Long-term exposure to air pollution, particularly particulate matter (PM) 2.5, has been linked with an increased risk of heart attack and other cardiovascular diseases, according to a new study.
In a diverse cohort of 3.7 million adults in California, the study published in Jama Network Open found that long-term PM 2.5 exposure was associated with an increased risk of incident acute myocardial infarction (AMI), ischemic heart disease mortality, and cardiovascular disease mortality.
These associations were more pronounced in low socioeconomic status communities.
The results add to the growing evidence that long-term PM 2.5 exposure is associated with increased risk of cardiovascular events and current regulatory standards of PM 2.5 are not sufficiently protective.
The retrospective cohort study included adults in the Kaiser Permanente Northern California integrated health care system during 2007 to 2016 and followed for up to 10 years. The participants had no prior stroke or acute myocardial infarction (AMI).
Fine particulate air pollution is recognised as a risk factor for cardiovascular events and mortality. However, several key gaps in knowledge remain.
First, a recent meta-analysis found much weaker evidence for the association of long-term PM2.5 with incident acute myocardial infarction (AMI) than with cardiovascular mortality outcomes.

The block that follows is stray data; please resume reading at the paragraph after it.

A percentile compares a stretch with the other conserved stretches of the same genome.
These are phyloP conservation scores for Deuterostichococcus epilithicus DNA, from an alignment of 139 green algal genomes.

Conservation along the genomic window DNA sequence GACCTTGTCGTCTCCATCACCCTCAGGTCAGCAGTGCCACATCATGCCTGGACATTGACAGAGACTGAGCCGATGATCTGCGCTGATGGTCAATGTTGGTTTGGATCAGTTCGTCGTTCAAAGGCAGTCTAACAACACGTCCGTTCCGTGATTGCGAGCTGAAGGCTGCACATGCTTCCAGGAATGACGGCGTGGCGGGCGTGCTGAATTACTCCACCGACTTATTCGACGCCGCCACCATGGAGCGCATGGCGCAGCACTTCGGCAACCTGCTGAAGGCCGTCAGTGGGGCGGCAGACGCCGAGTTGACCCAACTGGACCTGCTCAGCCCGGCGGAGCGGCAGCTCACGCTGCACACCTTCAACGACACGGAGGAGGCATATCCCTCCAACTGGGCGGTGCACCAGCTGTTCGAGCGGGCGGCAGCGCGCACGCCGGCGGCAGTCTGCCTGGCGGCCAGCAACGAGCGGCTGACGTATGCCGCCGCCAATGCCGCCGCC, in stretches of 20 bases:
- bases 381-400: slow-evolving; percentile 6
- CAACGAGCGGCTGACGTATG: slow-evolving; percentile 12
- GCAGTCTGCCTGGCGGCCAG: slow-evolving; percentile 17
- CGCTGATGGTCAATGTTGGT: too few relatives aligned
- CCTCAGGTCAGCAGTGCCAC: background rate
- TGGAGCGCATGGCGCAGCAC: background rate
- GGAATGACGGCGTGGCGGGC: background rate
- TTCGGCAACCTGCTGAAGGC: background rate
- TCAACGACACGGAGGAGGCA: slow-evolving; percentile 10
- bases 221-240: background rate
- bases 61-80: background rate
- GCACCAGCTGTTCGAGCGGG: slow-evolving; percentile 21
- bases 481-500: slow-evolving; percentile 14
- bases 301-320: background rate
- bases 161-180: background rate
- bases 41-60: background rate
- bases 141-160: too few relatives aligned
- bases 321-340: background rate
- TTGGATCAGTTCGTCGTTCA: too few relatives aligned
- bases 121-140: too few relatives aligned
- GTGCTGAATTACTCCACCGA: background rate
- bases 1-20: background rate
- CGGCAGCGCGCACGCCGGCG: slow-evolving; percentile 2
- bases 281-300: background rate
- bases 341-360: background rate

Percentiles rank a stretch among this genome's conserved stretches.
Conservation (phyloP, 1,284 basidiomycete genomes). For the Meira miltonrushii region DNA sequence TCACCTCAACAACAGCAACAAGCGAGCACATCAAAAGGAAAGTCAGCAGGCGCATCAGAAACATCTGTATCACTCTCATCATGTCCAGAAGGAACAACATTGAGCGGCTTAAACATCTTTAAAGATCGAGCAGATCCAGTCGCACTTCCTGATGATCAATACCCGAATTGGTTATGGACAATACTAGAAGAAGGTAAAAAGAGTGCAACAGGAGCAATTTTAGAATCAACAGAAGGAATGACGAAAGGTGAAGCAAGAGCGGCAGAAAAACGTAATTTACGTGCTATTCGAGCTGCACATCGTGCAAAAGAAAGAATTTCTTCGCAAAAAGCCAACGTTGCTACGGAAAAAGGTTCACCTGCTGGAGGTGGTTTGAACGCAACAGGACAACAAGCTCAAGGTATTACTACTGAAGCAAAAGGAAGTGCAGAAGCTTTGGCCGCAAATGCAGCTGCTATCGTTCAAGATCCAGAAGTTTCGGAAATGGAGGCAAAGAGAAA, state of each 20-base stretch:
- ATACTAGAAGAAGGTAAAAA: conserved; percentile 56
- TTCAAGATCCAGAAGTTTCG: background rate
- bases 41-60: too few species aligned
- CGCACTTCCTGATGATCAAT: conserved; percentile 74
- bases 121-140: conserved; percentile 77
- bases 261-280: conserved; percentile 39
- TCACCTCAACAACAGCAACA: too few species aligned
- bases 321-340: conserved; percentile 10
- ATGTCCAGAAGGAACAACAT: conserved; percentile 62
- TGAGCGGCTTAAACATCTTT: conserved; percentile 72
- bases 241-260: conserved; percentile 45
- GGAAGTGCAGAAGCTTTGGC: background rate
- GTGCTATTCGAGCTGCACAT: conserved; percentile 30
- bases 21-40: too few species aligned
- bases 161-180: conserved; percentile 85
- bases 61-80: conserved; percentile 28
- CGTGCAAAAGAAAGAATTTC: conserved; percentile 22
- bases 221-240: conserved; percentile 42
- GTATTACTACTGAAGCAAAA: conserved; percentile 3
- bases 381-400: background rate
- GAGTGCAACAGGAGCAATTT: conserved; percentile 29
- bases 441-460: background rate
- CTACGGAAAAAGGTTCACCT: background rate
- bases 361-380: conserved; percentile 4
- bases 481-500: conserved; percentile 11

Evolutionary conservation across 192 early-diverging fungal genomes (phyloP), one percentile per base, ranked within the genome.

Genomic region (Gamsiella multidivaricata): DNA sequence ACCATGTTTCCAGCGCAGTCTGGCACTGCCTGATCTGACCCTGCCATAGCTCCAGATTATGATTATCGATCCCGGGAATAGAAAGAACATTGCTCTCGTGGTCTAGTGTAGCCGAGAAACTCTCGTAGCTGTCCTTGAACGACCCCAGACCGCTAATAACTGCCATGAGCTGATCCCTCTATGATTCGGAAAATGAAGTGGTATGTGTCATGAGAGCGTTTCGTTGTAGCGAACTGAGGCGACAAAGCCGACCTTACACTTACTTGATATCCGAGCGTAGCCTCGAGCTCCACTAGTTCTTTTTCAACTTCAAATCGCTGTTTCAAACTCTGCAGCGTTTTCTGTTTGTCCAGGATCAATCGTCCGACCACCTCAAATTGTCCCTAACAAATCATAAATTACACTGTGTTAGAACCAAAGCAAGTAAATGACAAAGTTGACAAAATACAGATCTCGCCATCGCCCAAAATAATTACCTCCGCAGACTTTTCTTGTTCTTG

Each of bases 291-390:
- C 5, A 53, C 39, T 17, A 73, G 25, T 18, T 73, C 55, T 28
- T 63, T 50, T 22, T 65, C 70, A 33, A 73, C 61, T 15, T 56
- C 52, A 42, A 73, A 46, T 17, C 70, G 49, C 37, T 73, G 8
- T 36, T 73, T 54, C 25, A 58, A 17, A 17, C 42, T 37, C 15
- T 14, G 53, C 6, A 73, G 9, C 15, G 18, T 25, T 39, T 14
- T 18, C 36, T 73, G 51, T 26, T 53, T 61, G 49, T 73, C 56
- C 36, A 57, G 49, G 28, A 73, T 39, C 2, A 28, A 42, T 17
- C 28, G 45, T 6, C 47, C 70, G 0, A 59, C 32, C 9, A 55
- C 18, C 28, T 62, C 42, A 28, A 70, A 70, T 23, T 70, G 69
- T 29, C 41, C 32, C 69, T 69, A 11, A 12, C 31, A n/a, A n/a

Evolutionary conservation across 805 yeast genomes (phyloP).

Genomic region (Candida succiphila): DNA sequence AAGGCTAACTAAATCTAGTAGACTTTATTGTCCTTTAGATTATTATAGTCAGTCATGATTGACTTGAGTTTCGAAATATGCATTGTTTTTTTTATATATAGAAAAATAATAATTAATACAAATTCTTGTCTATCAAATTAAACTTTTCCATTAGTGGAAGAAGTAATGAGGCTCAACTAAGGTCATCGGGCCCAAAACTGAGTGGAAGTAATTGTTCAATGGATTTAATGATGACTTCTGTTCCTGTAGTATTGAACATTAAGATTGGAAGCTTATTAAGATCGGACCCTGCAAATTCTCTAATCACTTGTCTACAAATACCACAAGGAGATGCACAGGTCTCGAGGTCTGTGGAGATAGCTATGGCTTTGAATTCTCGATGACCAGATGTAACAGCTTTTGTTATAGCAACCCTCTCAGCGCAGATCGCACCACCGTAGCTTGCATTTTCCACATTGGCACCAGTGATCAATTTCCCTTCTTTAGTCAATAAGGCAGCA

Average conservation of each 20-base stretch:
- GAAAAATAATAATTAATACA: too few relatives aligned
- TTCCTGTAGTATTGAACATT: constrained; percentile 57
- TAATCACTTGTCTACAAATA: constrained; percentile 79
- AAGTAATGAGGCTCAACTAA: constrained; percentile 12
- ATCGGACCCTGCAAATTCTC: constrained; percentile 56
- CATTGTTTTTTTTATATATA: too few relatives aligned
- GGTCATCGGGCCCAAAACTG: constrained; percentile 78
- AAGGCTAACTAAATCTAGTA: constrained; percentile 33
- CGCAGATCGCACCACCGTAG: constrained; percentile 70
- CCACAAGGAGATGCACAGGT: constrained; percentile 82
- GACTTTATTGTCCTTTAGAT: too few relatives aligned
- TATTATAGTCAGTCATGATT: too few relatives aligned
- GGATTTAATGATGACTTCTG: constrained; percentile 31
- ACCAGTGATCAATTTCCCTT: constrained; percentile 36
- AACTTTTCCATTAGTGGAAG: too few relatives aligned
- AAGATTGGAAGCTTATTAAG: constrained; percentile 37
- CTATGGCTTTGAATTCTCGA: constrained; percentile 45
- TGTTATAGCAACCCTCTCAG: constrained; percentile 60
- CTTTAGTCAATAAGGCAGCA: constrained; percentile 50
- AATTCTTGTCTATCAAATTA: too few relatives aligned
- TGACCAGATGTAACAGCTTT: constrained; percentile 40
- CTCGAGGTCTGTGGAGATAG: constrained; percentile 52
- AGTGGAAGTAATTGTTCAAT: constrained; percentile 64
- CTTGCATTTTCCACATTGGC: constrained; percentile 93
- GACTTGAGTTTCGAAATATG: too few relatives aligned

Second, there is a gap in knowledge on susceptibility factors such as age, sex, race and ethnicity, and socioeconomic status (SES), where previous studies examining these factors have reported mixed and inconsistent results.
"Finally, controversy still remains as to whether the current US National Ambient Air Quality Standard of 12 Ig/m3 (micrograms per cubic metre of air) for annual mean exposures is sufficiently protective of adverse health effects," said the researchers.
The latest study concluded that long-term PM2.5 exposure at moderate concentrations was associated with increased risks of incident AMI, IHD mortality and CVD mortality.
The findings add to the evidence that the current regulatory standard is not sufficiently protective, said the researchers.